Regime not the only enemy
     
    Earlier this week, the YPG stole 460 out of 500 tons of wheat from a rebel store at a village north of Aleppo.

    “We are doing now a whole strategy, and one of the strategies is to move some wheat inside Aleppo, at least 1,000 tons,” says Moayyad Yousef of the Assistance Coordination Unit (ACU), which was established in 2012 by the main political opposition group, the Syrian Coalition, to distribute aid.

    But that only will be enough wheat for just one month.
     
    The ACU is also moving wheat and food around northern Syria to try to keep the stores safe.

    “We are trying to find somewhere close to the border of Turkey but still we can’t find anywhere until now. You can’t figure out where it is going to be safe, you can’t, it is hard,” Yousef told VOA.
     
    Opposition politicians say they are harboring hopes that Saudi Arabia will send medical supplies. In 2014, the Saudis sent $17 billion of medical supplies. “That was fantastic and we need them to do that again. We need everything. We need food,” says ACU’s Yousef.

    FILE - Free Syrian Army fighter fires a shell towards Islamic State fighters in the northern Aleppo countryside, Syria.
    FILE - Free Syrian Army fighter fires a shell towards Islamic State fighters in the northern Aleppo countryside, Syria.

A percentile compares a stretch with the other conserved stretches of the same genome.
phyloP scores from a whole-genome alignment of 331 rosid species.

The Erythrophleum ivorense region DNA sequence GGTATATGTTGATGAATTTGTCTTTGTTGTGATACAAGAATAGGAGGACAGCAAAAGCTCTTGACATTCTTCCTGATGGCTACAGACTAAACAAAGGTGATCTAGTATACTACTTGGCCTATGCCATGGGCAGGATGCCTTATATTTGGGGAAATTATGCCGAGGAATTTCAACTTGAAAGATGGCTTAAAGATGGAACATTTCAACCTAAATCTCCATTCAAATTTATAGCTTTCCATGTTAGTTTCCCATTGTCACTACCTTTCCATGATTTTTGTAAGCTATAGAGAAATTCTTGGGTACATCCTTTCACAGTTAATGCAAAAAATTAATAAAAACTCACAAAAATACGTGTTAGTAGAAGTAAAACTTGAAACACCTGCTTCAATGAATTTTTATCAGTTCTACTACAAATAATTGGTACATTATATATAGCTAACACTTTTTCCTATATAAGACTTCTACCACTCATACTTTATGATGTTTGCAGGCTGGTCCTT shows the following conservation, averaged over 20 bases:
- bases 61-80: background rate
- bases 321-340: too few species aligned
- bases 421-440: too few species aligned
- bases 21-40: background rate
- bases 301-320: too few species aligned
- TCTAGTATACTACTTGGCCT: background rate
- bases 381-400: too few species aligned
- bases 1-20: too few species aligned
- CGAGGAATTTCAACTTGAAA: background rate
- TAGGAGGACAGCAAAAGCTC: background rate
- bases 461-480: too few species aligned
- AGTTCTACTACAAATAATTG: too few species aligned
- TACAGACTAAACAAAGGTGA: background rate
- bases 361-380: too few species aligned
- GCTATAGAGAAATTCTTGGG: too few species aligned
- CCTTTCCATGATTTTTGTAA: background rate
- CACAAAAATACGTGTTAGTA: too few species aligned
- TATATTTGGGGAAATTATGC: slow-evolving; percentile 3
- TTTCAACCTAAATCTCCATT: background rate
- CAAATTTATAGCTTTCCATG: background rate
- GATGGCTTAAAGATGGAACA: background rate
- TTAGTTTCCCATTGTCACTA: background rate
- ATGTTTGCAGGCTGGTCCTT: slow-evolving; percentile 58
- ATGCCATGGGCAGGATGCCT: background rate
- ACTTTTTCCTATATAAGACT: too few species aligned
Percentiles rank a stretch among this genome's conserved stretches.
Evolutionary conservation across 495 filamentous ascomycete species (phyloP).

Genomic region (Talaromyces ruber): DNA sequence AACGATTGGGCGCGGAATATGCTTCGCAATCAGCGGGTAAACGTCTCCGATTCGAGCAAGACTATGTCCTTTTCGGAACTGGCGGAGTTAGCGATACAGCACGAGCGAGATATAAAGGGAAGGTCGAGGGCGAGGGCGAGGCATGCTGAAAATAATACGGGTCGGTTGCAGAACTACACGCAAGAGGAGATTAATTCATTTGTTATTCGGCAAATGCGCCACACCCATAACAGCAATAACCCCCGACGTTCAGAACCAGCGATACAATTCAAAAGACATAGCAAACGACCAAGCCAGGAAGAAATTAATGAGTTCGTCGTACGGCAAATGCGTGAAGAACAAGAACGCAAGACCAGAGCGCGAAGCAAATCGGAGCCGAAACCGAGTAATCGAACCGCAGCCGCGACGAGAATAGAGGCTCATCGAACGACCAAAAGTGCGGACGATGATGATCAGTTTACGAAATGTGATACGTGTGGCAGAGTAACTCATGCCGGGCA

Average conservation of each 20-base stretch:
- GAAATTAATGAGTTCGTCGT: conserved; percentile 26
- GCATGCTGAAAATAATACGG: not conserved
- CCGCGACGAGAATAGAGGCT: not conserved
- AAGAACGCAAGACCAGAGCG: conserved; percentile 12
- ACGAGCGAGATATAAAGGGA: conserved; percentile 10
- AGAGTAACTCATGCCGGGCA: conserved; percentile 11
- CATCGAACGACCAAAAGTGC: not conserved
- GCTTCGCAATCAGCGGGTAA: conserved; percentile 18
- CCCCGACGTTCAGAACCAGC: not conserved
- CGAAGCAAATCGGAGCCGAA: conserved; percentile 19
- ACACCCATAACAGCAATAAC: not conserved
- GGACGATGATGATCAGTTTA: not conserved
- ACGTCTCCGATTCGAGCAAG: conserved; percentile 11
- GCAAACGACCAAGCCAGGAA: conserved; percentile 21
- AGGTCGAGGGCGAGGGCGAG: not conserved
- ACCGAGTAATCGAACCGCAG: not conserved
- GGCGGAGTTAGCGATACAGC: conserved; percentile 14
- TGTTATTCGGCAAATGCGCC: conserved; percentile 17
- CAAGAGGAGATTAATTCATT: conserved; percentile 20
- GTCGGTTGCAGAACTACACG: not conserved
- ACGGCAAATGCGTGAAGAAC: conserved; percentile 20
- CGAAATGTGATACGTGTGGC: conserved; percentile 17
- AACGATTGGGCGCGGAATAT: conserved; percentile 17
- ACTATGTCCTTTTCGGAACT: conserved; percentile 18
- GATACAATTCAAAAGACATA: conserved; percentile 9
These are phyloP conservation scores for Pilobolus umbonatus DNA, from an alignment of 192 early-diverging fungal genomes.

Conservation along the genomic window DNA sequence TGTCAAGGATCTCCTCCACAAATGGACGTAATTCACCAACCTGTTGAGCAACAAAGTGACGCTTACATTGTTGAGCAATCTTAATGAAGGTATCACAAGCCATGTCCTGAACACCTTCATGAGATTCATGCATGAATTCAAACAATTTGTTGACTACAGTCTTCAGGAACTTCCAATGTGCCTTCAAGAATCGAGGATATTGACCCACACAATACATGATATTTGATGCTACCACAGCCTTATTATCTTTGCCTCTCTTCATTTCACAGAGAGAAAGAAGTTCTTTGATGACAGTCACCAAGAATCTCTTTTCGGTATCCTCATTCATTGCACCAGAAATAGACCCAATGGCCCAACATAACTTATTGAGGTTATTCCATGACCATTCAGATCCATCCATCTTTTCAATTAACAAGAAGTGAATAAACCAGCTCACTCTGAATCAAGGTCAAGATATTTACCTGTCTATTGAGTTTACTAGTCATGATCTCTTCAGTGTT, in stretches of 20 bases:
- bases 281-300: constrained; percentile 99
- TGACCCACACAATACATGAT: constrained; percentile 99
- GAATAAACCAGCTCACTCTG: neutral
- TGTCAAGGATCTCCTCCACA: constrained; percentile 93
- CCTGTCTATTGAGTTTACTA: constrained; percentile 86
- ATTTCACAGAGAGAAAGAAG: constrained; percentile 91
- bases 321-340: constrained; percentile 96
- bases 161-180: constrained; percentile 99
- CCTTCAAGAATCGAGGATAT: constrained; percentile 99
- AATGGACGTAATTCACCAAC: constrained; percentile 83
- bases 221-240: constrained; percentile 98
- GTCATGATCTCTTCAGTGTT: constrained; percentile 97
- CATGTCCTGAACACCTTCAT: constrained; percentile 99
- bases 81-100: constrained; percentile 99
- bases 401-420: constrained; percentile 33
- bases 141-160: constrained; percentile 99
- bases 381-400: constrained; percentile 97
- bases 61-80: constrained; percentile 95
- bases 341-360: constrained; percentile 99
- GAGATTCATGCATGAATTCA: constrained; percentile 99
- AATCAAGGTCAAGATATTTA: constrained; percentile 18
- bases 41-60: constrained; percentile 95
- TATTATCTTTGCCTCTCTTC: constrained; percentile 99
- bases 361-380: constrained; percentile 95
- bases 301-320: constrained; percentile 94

Siege expected with or without cease-fire

    According to Osama Taljo, one of 25 members of the city council for the rebel-held area of Aleppo, it would take at least a year for the siege to force a surrender. “We are trying to provide what will be needed to ensure the city can withstand a siege for at least a year,” he says. “And I hope longer,” he added.

    Unlike Homs and Ghouta, a suburb of Damascus that was under siege for two years, Aleppo has had time to prepare. He insists the morale of civilians in the rebel-held portion of the city is high — and so too their determination.

    “They have been used to all kinds of killing and all kinds of weapons and they have remained steady,” he says. He dismissed Russian offers of a cease-fire — made in Munich Wednesday. “Whatever happens in Munich, Aleppo will be besieged,” he said.